"Everything Will Be Alright" is very reminiscent of his previous series in its tone, and in all the flaws that involve Thomas. The thing is, the creator is pretty great. His series is honest and trustworthy, sweet but not synchronic, sad but not depressing. And in the case of "everything will be fine," as opposed to "Please Love Me," there is great counterweight in the girls' image. Matilda and Genevan are wonderfully written, like real ten, and naturally played by Cromer and Peres, and the interface between them and Nicholas yields lots of beautiful moments, and even some original and bad parenting solutions. In general, the characters are well drawn, even when they are likable and awful (Tallulah, Geniv's girlfriend, is the extreme marker for that), which contributes to the sense of truth that "everything will be okay" strives for it.More in Walla! NEWS More in Walla! NEWS
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What: A new four-episode drama by the British Sky Network, starring David Tennant ("Broadchurch") and Kush Jumbo ("The Best of the Fight"), which follows two families and their stories following a horrific crime. It is currently unknown whether the series was purchased for broadcast in Israel.
What we thought: Do you know that a British series is starting that doesn't really go anywhere, but you convince yourself that it's only four episodes and how bad it can be? If so, welcome to a series that makes it clear that can be very bad. On the face of it, nothing here indicates a disaster that is about to materialize. Even if the formulaic structure of a shocking murder that shakes a pastoral town is already eroded to its core, "Deadwater Well" should have provided the genre's fans with three entertaining hours - just as entertaining. And with a quality stamp like David Tennant hovering over everything, it's hard to imagine how it could be screwed up like that.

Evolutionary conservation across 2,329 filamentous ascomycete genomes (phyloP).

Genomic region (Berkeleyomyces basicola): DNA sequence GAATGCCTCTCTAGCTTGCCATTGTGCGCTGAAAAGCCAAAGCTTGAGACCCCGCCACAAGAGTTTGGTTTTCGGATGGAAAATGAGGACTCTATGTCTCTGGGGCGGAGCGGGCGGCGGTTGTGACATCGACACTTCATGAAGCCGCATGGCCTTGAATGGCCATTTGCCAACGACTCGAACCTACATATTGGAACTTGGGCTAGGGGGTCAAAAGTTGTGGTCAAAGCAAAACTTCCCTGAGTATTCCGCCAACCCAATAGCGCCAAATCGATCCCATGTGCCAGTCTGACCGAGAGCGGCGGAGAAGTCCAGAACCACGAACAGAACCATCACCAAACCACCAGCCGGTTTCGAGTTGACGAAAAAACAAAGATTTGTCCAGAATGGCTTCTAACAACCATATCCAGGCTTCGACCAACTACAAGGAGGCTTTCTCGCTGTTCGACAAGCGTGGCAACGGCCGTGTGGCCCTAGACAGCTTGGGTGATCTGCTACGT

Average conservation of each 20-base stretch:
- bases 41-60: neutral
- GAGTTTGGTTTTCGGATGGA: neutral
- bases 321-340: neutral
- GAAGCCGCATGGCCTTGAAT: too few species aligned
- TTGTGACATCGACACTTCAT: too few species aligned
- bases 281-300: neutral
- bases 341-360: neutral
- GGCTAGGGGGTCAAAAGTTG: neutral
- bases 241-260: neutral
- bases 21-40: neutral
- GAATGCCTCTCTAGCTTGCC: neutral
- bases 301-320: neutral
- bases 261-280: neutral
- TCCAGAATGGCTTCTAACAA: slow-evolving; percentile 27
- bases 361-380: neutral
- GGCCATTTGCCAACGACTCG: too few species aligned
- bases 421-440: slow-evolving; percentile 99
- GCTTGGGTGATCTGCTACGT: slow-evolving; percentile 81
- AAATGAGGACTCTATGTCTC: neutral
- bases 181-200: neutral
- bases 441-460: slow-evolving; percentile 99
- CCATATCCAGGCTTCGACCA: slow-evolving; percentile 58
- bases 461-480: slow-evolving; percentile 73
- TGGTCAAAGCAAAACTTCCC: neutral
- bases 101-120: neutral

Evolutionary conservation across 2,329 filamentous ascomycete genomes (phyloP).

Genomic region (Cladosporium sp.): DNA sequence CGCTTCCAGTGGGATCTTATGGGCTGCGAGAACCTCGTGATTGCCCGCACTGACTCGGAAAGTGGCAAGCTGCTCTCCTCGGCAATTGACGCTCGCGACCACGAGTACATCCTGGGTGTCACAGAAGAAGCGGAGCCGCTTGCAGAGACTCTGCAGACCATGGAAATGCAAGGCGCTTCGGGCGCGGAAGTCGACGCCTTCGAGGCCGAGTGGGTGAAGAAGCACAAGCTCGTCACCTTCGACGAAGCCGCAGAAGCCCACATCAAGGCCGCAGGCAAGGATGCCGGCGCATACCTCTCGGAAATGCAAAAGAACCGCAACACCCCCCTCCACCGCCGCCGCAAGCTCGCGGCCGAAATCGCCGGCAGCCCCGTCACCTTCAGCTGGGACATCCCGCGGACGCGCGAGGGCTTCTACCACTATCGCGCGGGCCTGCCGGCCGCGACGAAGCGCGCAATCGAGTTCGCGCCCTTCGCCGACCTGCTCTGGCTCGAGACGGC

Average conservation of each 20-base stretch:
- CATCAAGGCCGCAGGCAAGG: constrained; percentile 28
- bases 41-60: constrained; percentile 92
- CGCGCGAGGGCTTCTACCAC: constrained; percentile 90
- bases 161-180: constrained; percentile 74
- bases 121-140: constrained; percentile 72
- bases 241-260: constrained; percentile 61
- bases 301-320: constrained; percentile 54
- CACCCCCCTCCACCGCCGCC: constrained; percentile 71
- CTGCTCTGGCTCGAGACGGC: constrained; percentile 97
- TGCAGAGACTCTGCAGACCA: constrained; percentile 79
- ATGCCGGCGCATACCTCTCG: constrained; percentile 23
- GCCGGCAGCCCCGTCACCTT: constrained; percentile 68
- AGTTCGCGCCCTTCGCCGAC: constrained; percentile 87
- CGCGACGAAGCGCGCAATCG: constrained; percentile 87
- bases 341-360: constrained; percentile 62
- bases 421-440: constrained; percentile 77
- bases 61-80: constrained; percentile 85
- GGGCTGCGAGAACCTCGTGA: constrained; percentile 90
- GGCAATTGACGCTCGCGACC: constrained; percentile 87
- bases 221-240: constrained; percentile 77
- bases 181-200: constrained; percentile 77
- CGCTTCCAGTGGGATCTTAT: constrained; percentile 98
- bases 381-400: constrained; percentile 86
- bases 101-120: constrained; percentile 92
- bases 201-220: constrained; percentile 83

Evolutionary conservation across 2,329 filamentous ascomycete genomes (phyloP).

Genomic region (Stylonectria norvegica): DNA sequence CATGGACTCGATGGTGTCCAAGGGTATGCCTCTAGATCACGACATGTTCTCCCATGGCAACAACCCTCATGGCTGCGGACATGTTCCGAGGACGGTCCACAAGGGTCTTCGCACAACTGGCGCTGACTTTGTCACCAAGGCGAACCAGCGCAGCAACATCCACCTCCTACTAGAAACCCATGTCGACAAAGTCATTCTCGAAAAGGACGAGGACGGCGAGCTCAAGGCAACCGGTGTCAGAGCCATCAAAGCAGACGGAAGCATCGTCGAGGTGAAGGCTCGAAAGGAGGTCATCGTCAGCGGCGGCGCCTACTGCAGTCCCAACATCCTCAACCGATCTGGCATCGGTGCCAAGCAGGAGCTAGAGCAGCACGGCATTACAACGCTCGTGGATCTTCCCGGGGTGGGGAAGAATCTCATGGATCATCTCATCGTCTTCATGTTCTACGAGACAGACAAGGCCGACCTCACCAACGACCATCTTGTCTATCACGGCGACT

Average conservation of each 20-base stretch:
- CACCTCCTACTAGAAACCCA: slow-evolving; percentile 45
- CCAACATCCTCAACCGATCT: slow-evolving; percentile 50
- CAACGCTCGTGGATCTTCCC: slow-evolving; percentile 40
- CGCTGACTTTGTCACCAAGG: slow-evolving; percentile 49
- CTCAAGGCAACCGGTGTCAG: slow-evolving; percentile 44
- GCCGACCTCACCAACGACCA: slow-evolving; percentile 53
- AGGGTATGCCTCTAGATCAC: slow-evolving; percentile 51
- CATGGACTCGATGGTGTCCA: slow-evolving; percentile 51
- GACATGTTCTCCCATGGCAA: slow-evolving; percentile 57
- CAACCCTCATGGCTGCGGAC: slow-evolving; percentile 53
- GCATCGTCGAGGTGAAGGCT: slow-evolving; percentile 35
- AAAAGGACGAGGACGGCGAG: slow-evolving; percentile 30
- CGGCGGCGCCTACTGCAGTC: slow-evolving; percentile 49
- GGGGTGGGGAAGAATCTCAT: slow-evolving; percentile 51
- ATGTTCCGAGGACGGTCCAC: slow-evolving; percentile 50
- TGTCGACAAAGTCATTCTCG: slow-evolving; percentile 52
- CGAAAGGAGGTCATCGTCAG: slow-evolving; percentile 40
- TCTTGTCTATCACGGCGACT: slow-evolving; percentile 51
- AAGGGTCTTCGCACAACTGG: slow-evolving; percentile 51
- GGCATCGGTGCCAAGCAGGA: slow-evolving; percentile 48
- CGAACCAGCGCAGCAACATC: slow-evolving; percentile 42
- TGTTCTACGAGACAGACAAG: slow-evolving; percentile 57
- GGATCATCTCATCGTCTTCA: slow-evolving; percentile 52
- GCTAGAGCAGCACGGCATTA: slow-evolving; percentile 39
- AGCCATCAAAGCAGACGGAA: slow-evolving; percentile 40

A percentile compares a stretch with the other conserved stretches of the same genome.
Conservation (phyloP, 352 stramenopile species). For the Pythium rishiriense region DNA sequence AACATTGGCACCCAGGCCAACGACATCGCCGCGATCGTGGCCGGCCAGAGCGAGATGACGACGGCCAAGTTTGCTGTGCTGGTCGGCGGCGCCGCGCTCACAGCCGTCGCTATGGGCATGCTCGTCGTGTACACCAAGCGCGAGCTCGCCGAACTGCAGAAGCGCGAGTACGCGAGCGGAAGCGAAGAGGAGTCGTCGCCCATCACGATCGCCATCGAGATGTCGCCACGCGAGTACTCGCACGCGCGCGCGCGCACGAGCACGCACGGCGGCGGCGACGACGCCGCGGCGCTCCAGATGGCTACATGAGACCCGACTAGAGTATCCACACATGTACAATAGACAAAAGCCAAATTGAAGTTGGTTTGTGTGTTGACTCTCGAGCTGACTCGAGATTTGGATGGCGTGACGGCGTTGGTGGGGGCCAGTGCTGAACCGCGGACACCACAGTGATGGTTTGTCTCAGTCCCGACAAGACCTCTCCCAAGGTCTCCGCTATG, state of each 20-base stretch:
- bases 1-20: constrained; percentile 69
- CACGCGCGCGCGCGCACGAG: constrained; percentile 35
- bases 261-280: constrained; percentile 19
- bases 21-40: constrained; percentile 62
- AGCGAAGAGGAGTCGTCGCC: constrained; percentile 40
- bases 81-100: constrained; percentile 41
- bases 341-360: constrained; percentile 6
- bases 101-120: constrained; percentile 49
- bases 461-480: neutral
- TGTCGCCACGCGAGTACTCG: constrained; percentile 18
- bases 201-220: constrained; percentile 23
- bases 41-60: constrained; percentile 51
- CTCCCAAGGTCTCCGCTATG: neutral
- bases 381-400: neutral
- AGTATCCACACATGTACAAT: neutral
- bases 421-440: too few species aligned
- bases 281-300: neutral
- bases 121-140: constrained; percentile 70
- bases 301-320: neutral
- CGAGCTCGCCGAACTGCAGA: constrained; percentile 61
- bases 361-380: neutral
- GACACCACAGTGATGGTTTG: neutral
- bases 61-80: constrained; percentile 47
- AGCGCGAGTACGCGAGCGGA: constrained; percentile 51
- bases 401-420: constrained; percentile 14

First and foremost, "Deadwater Well" feels like 13 episodes. The pace is down to a miserable slow pace, unnecessarily smeared scenes and thrown mini-stories that are supposed to "stir" this dish even more - but only emphasize how bland it is. Think of “big little lies” without the glamor of the big stars, the quality of the photography, the editing and the soundtrack - and you get this piece. A kind of excessive soap opera with obviously unconvincing touches of suspense. The question that seems to be constantly hovering over the killer's identity fails to hold the series because the characters are all terrible until none of them deserve our mercy.